The South Africa Tobacco Transformation Alliance (SATTA) has issued a scathing response to government, following President Cyril Ramaphosa’s declaration concerning the continued prohibition of cigarettes under Level 3 lockdown.
The organisation, which represents farmers and supports transformation within the tobacco industry, has argued that government’s decision to uphold the cigarette ban was not related to health concerns amid the COVID-19 outbreak but was, instead, a result of political subversion and possible collusion with illicit traders.
Government fails submissions process
Ntando Shadrack Sibisi, SATTA chairman and founding member of the Black Tobacco Farmers’ Association (BTFA), confirmed that the Tobacco Alliance had submitted input calling for the prohibition of tobacco to be overturned. Sibisi noted, with deep concern, that government had chosen to overlook the arguments made by SATTA, industry stakeholders and hundreds of thousands of consumers. Sibisi added:
“But it’s clear the whole consultation process around the lockdown regulations was a sham, and the anti-legal tobacco lobby — which is actually the pro-illegal tobacco lobby — had won the day a long time ago.”
Cigarette ban has played no role in flattening the curve
Echoing similar arguments made by the Fair Trade Tobacco Association (Fita) — which is currently locked in a convoluted legal battle with the National Coronavirus Command Council (NCCC) – Sibisi said that government’s motives were not based on scientific evidence and the cigarette ban had no role in flattening the virus’ curve.
Sibisi argued that the prohibition has had the opposite effect to what was initially espoused by both President Cyril Ramaphosa and Health Minister Zweli Mkhize. Recent surveys show that the tobacco ban increased unnecessary movement as millions of smokers searched for high and low for cigarettes.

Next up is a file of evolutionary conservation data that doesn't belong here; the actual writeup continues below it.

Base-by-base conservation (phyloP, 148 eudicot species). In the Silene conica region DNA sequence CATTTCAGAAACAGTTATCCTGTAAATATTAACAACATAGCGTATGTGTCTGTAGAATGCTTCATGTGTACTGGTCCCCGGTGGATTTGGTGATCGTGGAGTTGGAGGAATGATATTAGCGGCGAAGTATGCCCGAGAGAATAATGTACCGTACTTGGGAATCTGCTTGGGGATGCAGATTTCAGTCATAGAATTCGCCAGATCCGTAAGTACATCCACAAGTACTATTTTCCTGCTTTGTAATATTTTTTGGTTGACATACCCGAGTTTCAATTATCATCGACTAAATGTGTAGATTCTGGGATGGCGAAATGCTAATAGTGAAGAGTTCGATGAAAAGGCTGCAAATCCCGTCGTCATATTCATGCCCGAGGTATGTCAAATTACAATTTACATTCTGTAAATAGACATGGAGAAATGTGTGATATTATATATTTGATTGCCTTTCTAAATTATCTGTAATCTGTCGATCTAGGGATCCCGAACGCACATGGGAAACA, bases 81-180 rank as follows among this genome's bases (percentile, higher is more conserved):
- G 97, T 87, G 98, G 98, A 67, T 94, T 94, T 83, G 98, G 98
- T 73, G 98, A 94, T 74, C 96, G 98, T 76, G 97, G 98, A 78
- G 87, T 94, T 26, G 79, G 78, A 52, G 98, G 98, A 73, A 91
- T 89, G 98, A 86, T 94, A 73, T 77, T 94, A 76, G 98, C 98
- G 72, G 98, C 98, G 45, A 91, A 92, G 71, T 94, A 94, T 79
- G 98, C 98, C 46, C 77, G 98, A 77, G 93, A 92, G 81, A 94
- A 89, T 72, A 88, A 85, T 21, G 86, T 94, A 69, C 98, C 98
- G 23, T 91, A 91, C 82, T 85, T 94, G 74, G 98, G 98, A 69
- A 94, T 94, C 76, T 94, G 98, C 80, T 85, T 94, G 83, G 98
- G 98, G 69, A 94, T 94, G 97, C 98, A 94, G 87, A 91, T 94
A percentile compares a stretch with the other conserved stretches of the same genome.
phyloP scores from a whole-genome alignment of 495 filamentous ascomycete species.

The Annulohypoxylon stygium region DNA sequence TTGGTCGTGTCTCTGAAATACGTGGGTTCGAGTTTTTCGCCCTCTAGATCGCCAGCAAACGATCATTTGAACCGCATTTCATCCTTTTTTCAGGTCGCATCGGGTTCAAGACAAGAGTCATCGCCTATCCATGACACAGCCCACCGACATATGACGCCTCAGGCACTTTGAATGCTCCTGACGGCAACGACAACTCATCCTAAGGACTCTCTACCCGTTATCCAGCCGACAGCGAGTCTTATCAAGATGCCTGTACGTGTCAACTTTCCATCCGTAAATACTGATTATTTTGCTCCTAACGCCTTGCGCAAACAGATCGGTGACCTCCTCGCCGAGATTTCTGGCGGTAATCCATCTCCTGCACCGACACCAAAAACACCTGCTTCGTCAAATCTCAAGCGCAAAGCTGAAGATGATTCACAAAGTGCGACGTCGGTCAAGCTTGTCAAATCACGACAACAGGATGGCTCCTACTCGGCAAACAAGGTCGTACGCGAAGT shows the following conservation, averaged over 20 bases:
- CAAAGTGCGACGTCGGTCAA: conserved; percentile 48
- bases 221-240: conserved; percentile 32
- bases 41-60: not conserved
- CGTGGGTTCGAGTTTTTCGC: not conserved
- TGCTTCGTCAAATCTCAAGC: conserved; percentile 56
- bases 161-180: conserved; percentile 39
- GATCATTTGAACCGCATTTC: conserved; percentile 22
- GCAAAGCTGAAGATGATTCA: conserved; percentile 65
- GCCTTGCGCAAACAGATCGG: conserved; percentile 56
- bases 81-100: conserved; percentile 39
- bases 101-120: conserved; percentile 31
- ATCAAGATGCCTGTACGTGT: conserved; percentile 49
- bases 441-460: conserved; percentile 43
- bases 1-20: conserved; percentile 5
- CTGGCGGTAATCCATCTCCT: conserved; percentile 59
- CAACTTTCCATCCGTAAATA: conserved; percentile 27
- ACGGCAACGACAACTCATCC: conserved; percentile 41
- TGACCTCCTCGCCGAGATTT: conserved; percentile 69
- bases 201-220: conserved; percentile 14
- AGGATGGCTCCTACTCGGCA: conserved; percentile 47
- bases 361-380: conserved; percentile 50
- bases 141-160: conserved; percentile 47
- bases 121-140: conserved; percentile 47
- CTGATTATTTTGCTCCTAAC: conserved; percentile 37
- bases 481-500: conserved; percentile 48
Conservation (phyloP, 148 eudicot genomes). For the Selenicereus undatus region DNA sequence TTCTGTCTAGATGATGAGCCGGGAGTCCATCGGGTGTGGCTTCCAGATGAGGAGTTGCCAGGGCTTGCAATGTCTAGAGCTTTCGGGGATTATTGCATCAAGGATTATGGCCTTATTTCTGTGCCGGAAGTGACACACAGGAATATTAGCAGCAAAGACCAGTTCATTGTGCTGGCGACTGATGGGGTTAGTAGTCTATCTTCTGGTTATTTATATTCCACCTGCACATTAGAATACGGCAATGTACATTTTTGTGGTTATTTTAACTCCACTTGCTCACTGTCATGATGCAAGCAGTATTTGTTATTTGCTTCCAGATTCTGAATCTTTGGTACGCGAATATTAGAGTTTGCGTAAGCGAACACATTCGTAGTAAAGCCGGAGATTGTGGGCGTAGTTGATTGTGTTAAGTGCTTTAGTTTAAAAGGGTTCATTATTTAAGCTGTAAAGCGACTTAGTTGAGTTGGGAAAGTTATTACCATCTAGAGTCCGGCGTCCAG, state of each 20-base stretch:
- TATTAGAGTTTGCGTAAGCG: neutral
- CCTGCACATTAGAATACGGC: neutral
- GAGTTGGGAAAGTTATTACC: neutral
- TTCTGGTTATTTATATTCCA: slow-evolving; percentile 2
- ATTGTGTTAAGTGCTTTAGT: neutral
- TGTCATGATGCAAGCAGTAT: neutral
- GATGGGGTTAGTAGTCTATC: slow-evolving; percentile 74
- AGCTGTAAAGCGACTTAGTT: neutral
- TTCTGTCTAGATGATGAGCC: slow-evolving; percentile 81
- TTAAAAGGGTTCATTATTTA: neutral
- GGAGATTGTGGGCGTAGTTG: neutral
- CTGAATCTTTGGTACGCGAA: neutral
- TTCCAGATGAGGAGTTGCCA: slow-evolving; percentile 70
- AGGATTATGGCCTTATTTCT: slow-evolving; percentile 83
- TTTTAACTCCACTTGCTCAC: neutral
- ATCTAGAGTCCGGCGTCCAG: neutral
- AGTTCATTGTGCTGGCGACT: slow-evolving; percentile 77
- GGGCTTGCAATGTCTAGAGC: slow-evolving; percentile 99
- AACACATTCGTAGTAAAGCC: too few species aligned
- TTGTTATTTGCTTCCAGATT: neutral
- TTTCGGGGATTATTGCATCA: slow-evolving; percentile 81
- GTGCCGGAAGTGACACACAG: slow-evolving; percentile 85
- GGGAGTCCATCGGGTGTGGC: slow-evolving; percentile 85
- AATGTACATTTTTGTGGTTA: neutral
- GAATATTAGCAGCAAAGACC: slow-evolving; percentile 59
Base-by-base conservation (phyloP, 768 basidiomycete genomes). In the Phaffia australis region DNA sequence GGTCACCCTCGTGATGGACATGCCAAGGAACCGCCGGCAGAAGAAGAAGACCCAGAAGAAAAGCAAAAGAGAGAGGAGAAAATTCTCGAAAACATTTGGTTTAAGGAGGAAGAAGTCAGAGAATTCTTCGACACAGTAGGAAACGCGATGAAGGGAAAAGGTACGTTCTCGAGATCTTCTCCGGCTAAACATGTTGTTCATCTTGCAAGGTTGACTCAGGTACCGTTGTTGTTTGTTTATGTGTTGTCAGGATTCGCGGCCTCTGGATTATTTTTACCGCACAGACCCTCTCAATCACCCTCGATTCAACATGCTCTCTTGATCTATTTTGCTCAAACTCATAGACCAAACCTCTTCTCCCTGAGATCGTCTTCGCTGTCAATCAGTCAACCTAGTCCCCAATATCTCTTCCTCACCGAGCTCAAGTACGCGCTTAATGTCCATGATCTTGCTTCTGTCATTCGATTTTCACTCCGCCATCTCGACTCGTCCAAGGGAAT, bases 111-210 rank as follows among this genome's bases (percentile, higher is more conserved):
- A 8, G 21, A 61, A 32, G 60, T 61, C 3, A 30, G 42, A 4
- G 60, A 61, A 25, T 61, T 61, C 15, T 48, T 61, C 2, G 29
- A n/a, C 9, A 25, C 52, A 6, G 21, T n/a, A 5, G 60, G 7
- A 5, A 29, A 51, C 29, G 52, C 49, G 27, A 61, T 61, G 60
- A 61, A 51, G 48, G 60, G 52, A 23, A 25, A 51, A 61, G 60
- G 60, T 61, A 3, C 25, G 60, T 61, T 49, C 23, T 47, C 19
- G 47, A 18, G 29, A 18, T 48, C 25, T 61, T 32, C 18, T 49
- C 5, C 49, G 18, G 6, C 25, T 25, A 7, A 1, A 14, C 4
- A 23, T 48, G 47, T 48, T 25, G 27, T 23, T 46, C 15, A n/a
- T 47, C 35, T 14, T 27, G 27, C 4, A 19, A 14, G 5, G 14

A more sinister political agenda?
The illicit tobacco trade, as a result of the ban, has boomed in recent weeks, robbing government coffers of much-needed excise taxes and putting ordinary South African smokers in contact with criminal elements. Sibisi noted:
“Government chooses to ignore the illicit trade problem — and the loss of billions in excise revenue – because of its double-sided campaign to turn the national lockdown into an anti-smoking drive while at the same time providing free range for cigarette bootleggers to do their fund-raising.
The irrationality behind both the health and economic reasons for the continued ban of the legal tobacco industry does not make any sense and begs the question, is there a more sinister agenda behind this decision?”
Sibisi called on government to be transparent and reveal any links between politicians and illicit cigarette traders. This comes after Cooperative Governance Minister and NCCC head, Nkosazana Dlamini-Zuma, denied ‘being friends’ with self-confessed cigarette smuggler Adriano Mazzotti.
The alleged links between Dlamini-Zuma and Mazzotti were detailed by journalist Jacques Pauw. It’s alleged that Mazzotti funded Dlamini-Zuma’s presidential campaign against Ramaphosa. Both Mazzotti and Dlamini-Zuma have been pictured together on more than one occasion.